The race to save the world's great trees by cloning them
The race to save the world's great trees by cloning them
It isn't hard to find the big tree they call Lady Liberty. It is in Florida. It stands at the end of a boardwalk about 16 miles north of Orlando. It stands along with many gums, oaks and magnolias in the middle of a small public park.
What is hard is photographing the living landmark. Lady Liberty is 89 feet tall. It is much smaller than some champion trees. But it's still huge by most standards. This makes it a big draw for tourists. They come to see what a 2,000-year-old tree looks like. It is impossible to capture the entire massive trunk and gnarled branches in a single frame. But many visitors try. They lie on the ground below with cameras pointed skyward.
Last December, the Archangel Tree Archive paid a visit to Big Tree Park as well. They hoped to gather some young shoots from Lady Liberty's branches. They hope to clone the massive cypress. The non-profit specializes in collecting and storing the genetic material of iconic old trees. Then they seek appropriate places to replant the resulting clones. It is an effort to preserve them for future generations. Experts estimate that less than 10 percent of the old growth forest in the U.S. is still standing. Some stands of the oldest trees are now threatened. Logging and development are the threats.
For years the majestic Lady Liberty was overshadowed by the Senator. It is another bald cypress. It used to grow in this same Seminole County park. The Senator had once reached a height of 165 feet. Postcards from the 1920s show groups of people with the tree. They tried, unsuccessfully, to hold hands and encircle the tree's massive 12-foot-wide trunk. Experts estimated that the giant tree was more than 3,500 years old.
The Senator burned to the ground three years ago. The managers of Big Tree Park received more than 1,000 emails and phone calls. People all over the world expressed their sadness and outrage.
"I had parents who recalled going to see the Senator with their grandparents. And their grandparents had been there with their grandparents," says Jim Duby. He is the program manager for Seminole County. What had seemed tough was suddenly gone. A personal connection people felt to the past was severed. The tragedy also inspired in some people a renewed appreciation for the trees that remained. This included some volunteers at the park. They asked about protecting and researching Lady Liberty.
Enter Archangel. Previous projects have taken Archangel scientists to the tops of California's redwoods. Other projects have taken them to depths of old-growth forests in England. They are often called in to clone trees growing near historic homes. This includes places such as George Washington's Mount Vernon. It also includes Thomas Jefferson's Monticello.
Archangel's lead propagator is Jake Milarch. He says his staff and a group of scientific advisors have identified may trees. The list includes about 100 iconic trees around the world that should be cloned.
"We go for the biggest trees. That's because those are the ones that have survived," he says. He argues that their genetics likely played a big part in that longevity.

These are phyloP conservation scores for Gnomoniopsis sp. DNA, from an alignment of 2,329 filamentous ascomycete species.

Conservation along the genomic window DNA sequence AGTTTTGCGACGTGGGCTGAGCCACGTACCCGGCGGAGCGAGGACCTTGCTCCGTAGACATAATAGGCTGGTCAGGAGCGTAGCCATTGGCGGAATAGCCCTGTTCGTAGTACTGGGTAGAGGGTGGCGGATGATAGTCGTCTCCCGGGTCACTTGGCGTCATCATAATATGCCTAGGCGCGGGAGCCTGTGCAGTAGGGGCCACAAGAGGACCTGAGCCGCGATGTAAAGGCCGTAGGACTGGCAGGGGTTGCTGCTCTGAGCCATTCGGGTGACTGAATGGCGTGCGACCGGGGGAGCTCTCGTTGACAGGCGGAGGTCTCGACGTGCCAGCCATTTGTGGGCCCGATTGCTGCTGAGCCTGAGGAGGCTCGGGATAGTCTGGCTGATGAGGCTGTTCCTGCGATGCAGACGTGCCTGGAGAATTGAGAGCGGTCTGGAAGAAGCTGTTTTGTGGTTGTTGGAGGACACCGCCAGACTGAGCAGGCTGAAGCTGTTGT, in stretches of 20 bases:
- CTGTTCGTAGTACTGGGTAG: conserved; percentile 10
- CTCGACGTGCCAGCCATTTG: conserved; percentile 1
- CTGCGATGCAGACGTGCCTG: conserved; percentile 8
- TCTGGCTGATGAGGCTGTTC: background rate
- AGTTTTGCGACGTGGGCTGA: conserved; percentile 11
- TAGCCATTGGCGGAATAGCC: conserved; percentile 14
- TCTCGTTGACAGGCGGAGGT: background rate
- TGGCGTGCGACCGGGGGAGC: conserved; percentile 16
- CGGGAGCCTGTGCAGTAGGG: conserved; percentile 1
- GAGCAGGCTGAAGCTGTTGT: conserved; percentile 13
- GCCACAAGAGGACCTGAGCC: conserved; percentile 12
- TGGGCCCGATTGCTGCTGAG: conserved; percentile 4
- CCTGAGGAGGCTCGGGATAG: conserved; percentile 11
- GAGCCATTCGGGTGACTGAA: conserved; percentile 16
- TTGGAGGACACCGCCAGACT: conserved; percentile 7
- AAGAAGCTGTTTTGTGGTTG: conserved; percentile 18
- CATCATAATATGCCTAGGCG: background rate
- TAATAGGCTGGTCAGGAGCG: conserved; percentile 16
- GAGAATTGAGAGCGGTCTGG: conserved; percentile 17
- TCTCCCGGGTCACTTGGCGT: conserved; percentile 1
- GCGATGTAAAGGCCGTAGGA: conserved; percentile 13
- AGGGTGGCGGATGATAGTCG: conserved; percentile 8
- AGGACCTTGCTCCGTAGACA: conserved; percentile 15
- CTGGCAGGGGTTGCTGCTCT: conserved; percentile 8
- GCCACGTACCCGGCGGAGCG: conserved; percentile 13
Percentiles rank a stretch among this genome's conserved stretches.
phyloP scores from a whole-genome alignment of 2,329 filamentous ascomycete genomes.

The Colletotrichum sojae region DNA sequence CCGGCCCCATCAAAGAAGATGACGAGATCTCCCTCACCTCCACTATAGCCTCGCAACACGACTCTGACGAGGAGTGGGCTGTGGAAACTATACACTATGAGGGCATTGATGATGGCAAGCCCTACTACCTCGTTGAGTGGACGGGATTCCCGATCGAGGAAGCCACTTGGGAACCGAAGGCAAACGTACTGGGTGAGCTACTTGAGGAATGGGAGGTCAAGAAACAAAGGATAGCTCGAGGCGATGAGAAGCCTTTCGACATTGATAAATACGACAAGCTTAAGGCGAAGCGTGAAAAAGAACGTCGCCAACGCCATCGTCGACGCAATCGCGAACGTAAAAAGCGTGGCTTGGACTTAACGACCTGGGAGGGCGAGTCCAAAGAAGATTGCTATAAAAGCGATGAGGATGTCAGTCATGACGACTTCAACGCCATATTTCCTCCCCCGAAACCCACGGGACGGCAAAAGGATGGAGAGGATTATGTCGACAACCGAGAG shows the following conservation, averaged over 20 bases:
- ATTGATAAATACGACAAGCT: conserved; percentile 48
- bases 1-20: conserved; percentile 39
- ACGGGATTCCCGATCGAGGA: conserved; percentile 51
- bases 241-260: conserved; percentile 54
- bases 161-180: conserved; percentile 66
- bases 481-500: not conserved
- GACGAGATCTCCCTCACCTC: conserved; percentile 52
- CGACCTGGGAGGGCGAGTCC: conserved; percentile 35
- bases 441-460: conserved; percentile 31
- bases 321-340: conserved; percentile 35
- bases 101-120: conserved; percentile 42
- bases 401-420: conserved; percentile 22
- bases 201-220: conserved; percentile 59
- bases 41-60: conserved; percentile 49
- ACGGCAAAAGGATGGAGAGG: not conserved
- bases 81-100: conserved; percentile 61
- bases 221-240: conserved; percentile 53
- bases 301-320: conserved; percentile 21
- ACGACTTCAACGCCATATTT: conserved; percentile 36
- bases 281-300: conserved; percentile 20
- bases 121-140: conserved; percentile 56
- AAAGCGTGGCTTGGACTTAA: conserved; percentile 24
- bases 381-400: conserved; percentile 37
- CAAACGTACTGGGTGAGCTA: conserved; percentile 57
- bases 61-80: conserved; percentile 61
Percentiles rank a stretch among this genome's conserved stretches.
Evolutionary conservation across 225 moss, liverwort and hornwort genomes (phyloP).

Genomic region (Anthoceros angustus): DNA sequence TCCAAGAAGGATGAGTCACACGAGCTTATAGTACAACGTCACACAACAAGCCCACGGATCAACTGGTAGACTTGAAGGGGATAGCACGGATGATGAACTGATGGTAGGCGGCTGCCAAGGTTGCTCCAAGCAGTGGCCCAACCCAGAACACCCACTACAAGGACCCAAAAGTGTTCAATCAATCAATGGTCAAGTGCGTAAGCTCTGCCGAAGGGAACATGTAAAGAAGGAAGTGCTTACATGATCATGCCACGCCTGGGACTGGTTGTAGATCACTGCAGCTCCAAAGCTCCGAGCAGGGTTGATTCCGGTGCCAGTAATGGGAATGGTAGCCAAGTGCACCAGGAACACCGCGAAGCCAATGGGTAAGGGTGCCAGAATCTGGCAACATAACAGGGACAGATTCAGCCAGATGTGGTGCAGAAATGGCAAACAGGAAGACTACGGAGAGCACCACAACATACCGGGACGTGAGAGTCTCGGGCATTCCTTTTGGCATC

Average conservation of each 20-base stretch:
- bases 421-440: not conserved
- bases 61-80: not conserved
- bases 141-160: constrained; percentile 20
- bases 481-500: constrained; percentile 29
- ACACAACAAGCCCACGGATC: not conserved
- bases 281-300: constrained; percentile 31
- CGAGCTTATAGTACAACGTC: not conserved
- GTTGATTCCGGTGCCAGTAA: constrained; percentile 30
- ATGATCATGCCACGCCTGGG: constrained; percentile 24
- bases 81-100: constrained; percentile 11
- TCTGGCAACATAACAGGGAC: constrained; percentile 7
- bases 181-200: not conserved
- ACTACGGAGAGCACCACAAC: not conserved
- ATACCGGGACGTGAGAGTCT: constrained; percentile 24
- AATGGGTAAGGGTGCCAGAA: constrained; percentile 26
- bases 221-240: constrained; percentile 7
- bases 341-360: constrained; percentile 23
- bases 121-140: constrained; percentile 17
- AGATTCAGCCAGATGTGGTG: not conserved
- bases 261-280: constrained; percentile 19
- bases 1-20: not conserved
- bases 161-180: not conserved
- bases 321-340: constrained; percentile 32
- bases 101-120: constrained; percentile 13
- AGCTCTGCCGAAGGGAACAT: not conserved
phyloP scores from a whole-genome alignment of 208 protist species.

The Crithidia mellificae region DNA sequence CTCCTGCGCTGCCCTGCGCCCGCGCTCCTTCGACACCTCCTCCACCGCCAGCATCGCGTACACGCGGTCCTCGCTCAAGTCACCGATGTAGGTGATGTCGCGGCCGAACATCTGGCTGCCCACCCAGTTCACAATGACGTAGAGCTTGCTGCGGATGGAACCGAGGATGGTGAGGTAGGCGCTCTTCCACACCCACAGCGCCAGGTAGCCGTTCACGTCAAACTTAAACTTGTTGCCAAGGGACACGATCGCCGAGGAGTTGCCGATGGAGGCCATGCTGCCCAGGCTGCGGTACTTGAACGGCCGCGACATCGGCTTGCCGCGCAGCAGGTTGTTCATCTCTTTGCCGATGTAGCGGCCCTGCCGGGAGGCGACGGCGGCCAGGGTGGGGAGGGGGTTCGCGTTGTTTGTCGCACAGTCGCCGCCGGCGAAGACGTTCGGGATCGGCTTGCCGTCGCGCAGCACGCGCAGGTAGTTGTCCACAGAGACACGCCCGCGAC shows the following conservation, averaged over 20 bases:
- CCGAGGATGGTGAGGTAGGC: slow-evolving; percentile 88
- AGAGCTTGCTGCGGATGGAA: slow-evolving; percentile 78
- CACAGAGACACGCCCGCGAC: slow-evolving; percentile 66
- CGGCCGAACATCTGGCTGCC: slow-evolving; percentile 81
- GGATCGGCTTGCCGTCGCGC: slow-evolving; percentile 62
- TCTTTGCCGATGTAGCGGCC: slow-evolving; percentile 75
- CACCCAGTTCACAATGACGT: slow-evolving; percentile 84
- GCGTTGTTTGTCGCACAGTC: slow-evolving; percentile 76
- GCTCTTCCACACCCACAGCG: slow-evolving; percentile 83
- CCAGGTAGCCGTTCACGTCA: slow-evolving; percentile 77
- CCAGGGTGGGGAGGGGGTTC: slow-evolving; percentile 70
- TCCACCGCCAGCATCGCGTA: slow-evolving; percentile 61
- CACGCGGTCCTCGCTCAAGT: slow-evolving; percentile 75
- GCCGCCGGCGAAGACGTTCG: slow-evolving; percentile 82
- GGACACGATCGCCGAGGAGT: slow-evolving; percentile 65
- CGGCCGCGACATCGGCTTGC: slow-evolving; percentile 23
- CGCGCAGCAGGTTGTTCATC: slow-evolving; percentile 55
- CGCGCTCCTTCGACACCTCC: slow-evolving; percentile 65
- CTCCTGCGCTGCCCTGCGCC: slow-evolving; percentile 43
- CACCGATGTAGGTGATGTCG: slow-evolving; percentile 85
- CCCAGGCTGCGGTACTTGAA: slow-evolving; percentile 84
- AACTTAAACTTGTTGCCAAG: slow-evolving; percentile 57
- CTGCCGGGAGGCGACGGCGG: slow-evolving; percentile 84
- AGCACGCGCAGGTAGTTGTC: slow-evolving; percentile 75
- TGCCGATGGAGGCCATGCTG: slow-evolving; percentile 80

Not everyone is convinced that cloning big old trees is always worthwhile. Some critics point out that conservation work should ideally seek to protect more than lone specimens. Instead, they push to save valuable parcels of land and their embedded habitats to protect the health of the entire ecosystem. Others worry that cloning could potentially create a dangerously vulnerable monoculture. That could happen if locations for the new trees are not selected carefully. The locations must also be tracked regularly.
"I think it's a wonderful idea. I think to preserve those species that have stood the test of time is necessary. But it's not sufficient," says Charles Maynard. He is director of the American Chestnut Research and Restoration Center. It is in New York. His own group has spent decades researching the genetics of chestnut trees. They've also studied the possible ways blight-resistant strains of those trees could be realistically reintroduced into forests.
The environment where those trees once grew as seedlings has changed. Maynard notes what might have grown well there centuries ago might not grow as well today. You also need to preserve diversity. This will increase the odds that the resulting new trees are resilient. That means collecting samples from at least 50 to 100 trees. This would ensure long-term survival of each species.
But Maynard likes the idea that the cloned trees are being planted, even if they are in places slightly different than where they were gathered. "Just a couple of old trees stuck in a test tube aren't going to do much for you," he says.
Andrew Eckert is a tree biologist from Virginia Commonwealth University. He cautions that not all iconic trees survived due to superior genetics. Some may have just been lucky. On the other hand, he thinks there's great value in planting the clones. This will allow experts to continue studying large trees after the original has died. Clones only a few inches tall are still genetically identical to the parent plant.
"I would bet that these would be the trees to study to understand climate oscillations," Eckert says. They may provide lots of information. The information could show how some species will adapt to global climate change.
Seminole County officials still feel that cloning Lady Liberty is the right move. The Senator had already been cloned by a different group. That was almost 20 years ago. In 2013 the county spent $14,000 to buy two clones and replant them nearby.
"Given what happened three years ago to the Senator, I think we'd be kicking ourselves if, God forbid, something similarly tragic happened to Lady Liberty and we hadn't done the cloning," said Duby.
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